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In this VETgirl blog, we review the diagnostic yield of cytologic analysis of pericardial effusion in dogs. Is it worth submitting fluid analysis and cytology for your hemorrhagic sample?

The most common causes of canine pericardial effusion include neoplasia and idiopathic effusions. Coagulopathies, left atrial rupture, and septic pericarditis are much less common. Among neoplastic causes, cardiac hemangiosarcoma (typically right atrial or right AV groove) occurs most frequently followed by heart base tumors (chemodectomas), mesothelioma, and lymphoma. Prognosis for neoplastic causes is highly dependent on tumor type. Cytologic analysis is considered highly useful in providing a definitive diagnosis of infectious causes and cardiac lymphoma, but is of limited value in identifying other neoplastic causes. This is in contrast to the relatively high diagnostic ability of pericardial effusion cytology to identify neoplastic etiologies in humans (likely because of the types of neoplasia seen in humans). Additional testing of blood or pericardial parameters/biomarkers (pH, lactate, glucose, bicarbonate, chloride, HCT, urea nitrogen) in dogs has proved to be of minimal additional diagnostic value. The main objective of this study were to quantify the ability of pericardial effusion cytology to provide a definitive etiology in dogs, with and without additional diagnostic data at time of presentation.

In this podcast, we review the recent findings of a study by Cagle et al out of UC Davis. They retrospectively evaluated 259 dogs with cytology samples based off an electronic medical records review between 1990-2012. What they found? Depressing. Over 90% of the samples were considered nondiagnostic (in other words, hemorrhage!), while only 7.7% were found to be diagnostic.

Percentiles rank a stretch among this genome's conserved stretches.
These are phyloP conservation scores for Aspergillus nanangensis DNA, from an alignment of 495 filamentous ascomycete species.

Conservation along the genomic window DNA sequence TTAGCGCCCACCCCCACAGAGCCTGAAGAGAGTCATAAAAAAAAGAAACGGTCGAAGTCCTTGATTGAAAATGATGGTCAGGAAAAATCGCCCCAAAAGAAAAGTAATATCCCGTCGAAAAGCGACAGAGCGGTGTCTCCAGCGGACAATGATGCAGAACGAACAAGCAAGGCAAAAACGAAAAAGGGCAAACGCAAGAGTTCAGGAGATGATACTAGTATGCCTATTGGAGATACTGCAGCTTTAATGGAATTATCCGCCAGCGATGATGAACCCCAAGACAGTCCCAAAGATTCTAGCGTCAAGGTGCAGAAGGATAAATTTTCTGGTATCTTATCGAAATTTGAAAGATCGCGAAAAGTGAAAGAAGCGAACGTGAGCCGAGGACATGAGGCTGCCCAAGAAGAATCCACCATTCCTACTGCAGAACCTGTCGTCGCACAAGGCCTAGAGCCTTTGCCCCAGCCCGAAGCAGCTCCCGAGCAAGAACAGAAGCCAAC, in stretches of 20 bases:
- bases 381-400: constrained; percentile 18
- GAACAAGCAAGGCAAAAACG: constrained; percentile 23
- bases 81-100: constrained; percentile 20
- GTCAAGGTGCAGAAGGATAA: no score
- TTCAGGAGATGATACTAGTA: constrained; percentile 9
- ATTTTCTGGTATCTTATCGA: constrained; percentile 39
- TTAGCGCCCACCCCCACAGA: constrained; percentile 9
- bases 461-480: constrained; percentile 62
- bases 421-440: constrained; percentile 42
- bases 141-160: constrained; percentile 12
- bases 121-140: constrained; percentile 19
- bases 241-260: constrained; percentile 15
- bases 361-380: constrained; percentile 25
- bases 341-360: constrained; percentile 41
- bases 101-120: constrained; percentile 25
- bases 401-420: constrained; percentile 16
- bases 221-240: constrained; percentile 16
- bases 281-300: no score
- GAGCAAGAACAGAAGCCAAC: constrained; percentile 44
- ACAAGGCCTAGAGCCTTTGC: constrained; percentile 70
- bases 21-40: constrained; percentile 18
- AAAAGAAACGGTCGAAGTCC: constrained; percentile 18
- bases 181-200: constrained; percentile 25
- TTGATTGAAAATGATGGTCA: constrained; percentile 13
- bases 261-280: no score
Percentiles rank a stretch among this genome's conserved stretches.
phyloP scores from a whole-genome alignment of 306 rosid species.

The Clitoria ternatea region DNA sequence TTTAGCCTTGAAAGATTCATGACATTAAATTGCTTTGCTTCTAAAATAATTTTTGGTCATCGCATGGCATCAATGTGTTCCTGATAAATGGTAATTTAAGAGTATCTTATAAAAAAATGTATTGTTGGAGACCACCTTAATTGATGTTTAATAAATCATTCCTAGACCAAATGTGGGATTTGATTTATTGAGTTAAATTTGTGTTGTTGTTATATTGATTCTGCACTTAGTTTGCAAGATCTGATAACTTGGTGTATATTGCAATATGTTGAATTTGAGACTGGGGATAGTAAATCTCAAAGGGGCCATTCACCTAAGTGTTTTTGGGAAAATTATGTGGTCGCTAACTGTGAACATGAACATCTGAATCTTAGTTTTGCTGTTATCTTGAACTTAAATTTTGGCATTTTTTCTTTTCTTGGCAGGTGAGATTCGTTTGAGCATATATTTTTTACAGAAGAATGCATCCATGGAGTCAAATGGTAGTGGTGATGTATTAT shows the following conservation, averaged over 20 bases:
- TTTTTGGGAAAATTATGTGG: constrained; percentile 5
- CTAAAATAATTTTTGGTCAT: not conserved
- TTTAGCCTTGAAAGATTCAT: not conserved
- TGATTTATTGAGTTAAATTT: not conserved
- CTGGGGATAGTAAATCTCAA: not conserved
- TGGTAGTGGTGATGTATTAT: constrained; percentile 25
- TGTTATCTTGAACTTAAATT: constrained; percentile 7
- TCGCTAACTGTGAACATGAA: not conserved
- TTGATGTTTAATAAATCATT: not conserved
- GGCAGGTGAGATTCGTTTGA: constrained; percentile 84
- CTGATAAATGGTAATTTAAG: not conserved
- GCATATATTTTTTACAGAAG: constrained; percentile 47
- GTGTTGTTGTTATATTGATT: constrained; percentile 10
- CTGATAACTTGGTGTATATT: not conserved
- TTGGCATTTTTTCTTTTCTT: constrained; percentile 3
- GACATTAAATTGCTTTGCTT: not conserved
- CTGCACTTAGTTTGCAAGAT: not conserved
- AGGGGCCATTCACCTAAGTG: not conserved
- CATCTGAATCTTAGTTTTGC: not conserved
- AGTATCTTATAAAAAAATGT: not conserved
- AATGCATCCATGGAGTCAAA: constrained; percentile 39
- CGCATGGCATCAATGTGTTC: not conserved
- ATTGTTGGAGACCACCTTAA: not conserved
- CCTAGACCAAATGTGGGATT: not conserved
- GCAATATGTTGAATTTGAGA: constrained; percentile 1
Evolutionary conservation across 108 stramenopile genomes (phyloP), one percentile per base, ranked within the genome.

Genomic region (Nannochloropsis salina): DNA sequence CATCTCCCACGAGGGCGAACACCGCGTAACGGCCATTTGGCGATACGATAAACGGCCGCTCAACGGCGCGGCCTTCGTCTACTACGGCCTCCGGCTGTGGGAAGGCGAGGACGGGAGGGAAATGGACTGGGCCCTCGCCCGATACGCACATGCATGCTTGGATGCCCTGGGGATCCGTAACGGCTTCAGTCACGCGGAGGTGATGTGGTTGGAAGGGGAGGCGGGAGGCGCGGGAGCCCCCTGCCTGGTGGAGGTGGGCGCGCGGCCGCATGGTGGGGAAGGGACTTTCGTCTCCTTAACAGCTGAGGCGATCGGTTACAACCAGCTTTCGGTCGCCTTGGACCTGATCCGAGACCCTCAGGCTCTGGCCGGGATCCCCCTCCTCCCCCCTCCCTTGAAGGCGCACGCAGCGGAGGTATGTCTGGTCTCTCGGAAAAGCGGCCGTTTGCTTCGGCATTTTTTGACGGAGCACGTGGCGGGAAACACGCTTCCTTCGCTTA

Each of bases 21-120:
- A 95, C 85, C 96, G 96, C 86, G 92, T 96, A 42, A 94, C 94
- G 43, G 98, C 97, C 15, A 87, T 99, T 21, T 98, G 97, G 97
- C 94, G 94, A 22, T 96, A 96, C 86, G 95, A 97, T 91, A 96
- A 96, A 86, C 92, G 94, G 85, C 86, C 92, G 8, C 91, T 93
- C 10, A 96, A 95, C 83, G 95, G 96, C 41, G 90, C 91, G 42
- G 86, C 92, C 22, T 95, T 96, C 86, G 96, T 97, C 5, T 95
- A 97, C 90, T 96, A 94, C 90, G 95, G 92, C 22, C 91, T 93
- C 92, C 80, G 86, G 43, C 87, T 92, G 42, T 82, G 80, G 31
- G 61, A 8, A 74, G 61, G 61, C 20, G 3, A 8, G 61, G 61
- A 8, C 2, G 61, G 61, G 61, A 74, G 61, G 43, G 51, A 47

This study provides solid evidence-based parameters that can be used as guidelines for deciding whether to submit pericardial effusions for additional testing for patients, in particular when pet owners are financially constrained and further diagnostics must be prioritized (in which case the low relative overall diagnostic yield of effusion cytology may preclude necessity for its submission). VETgirl’s philosophy? Echocardiography still remains the #1 diagnostic test to evaluate for causes of pericardial effusion and is the first diagnostic test recommended for such cases.

What they did find in this study was that pericardial effusion RBC count and calculated HCT were significantly lower in diagnostic effusions. In particular, an effusion RBC count of 1.35 M/uL and a hematocrit value of 10% provided the ideal statistical cutoffs for nondiagnostic vs diagnostic effusions. Diagnostic utility of effusion cytology increased to 20.3% when effusion HCT was < 10%. 

So, what do we learn from this? Check a PCV off your pericardial effusion sample before submitting it for analysis. After all, it’s cheap and easy to do, and every veterinary clinic can check a PCV (if they can’t, boo!). Effusion PCV < 12-13% indicates greater potential diagnostic yield of adding cytologic analysis.

Suggested reading:

1. Olcott MD, Sleeper MM. Recognizing and treating pericardial diseaseVeterinary Medicine 2010.

2. Cagle LA, Epstein SE, Owens SD, et al. Diagnostic yield of cytologic analysis of pericardial effusion in dogs. J Vet Intern Med 2014;28(1):66-71.

3. Fine DM. Use of pericardial fluid pH to distinguish between idiopathic and neoplastic effusionsJ. Vet. Intern. Med. 17 (4):525-529; 2003.

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